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Wrapped in elastics: Zaha Hadid's City of Dreams Hotel project

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April 7, 2014

Set to open in 2017 the City of Dreams Hotel features a mix of 780 guestrooms, suites and ...

Set to open in 2017 the City of Dreams Hotel features a mix of 780 guestrooms, suites and sky villas

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The 2008 Beijing Olympics provided China with the ideal platform to showcase highly elaborate, world-class architectural designs. Now with Zaha Hadid’s new City of Dreams project set to open in Macau in 2017, the country can add another unique architectural structure to its resume.

To be built by casino and resort developer Melco Crown Entertainment, the City of Dreams Hotel, was recently unveiled as the company’s flagship property in Cotai, Macau. The City of Dreams Hotel features a mix of 780 guestrooms, suites and sky villas. Spread out over 40 floors with a gross floor area of 150,000 sq m (1,614,586 sq ft), the tower provides guests with an extensive array of amenities including gaming rooms, sky pool, event spaces and of course, a spa.

According to the architects, the external facade was not only designed to optimize the int...

The oddly-skinned structure by Zaha Hadid Architects, with its white elastic wrapping element, features a similar exterior narrative to the Beijing Olympics National Stadium (Bird’s Nest). Although underlying box shape of the City of Dreams is simple, the bridge elements joining the project’s gaping center hole are of a more biomorphic influence. According to the architects, the external facade was not only designed to optimize the interior programming but to aesthetically fit with Macau’s reworked Cotai strip.

Unlike Zaha Hadid's recently-opened Dongdaemun Design Plaza in Korea, where historical details influenced the site, this new project revolves around a simpler mandate where compression of amenities within a dynamic skin were key priorities.

"The rectangular outline of the site is extruded as a monolithic block with a series of voids which carve through the center of the tower, merging traditional architectural elements, like the roof, wall and ceiling to create a sculptural form that defines most of the hotel’s internal spaces," explains the firm.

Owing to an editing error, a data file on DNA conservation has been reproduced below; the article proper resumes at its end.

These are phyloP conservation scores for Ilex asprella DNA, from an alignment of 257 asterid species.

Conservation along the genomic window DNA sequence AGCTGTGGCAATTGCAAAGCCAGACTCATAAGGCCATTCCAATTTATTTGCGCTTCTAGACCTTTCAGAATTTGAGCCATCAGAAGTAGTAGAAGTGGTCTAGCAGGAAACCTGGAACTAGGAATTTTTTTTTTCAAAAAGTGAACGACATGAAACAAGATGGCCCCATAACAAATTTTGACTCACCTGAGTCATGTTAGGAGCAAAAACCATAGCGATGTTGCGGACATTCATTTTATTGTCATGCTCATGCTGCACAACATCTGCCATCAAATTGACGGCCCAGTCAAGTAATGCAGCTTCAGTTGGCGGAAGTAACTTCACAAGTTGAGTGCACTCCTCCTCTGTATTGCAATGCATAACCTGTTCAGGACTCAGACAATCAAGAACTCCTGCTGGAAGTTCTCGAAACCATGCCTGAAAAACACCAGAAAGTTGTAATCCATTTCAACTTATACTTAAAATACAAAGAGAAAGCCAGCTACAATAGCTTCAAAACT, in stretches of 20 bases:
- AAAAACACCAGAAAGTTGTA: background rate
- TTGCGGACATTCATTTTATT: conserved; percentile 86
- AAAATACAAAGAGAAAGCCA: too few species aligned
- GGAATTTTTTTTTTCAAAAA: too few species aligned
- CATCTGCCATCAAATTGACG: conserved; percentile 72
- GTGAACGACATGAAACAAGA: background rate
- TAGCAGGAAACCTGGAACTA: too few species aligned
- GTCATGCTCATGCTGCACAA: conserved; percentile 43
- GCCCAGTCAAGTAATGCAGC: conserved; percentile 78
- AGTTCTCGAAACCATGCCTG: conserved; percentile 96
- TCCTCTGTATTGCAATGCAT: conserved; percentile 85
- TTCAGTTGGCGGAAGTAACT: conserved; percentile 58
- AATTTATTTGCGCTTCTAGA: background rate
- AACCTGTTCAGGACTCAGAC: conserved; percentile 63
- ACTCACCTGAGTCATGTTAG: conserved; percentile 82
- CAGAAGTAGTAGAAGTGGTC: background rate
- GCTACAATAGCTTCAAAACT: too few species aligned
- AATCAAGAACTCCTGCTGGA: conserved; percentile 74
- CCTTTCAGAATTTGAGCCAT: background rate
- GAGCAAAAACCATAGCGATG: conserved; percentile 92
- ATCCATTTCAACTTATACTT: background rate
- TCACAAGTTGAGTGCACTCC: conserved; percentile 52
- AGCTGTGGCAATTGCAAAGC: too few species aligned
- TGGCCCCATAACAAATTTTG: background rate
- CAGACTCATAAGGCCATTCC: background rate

Internally the hotel continues with the architect’s dynamic vision. Triangular shapes seem to multiply and proliferate in the hotel’s ceiling, forming what appears to be a shifting optical illusion. These shapes are repeated over and over in obtuse forms of varying sizes throughout the main interior space.

Planning and design of the City of Dreams project started in 2013 with an anticipated opening date sometime in early 2017.

Source: Zaha Hadid

About the Author
Angus MacKenzie Born on the cold, barren Canadian plains of Calgary, Alberta, Angus MacKenzie couldn’t decide between marketing, automotives or an entrepreneurial path - so he chose all three. When not writing, Angus has for the past six years been Editor-in-Chief for elemente, an internationally recognized architecture/design magazine.   All articles by Angus MacKenzie
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1 Comment

The designs of this woman and her company continue to stun me at a very prolific rate. I've seen nothing I prefer over their work.

What puzzles me, though, is the cost of construction where every single bit of it is a custom part with a unique topology. How on earth do they do that much less how do they do it with any economy?

DonGateley
8th April, 2014 @ 12:17 pm PDT
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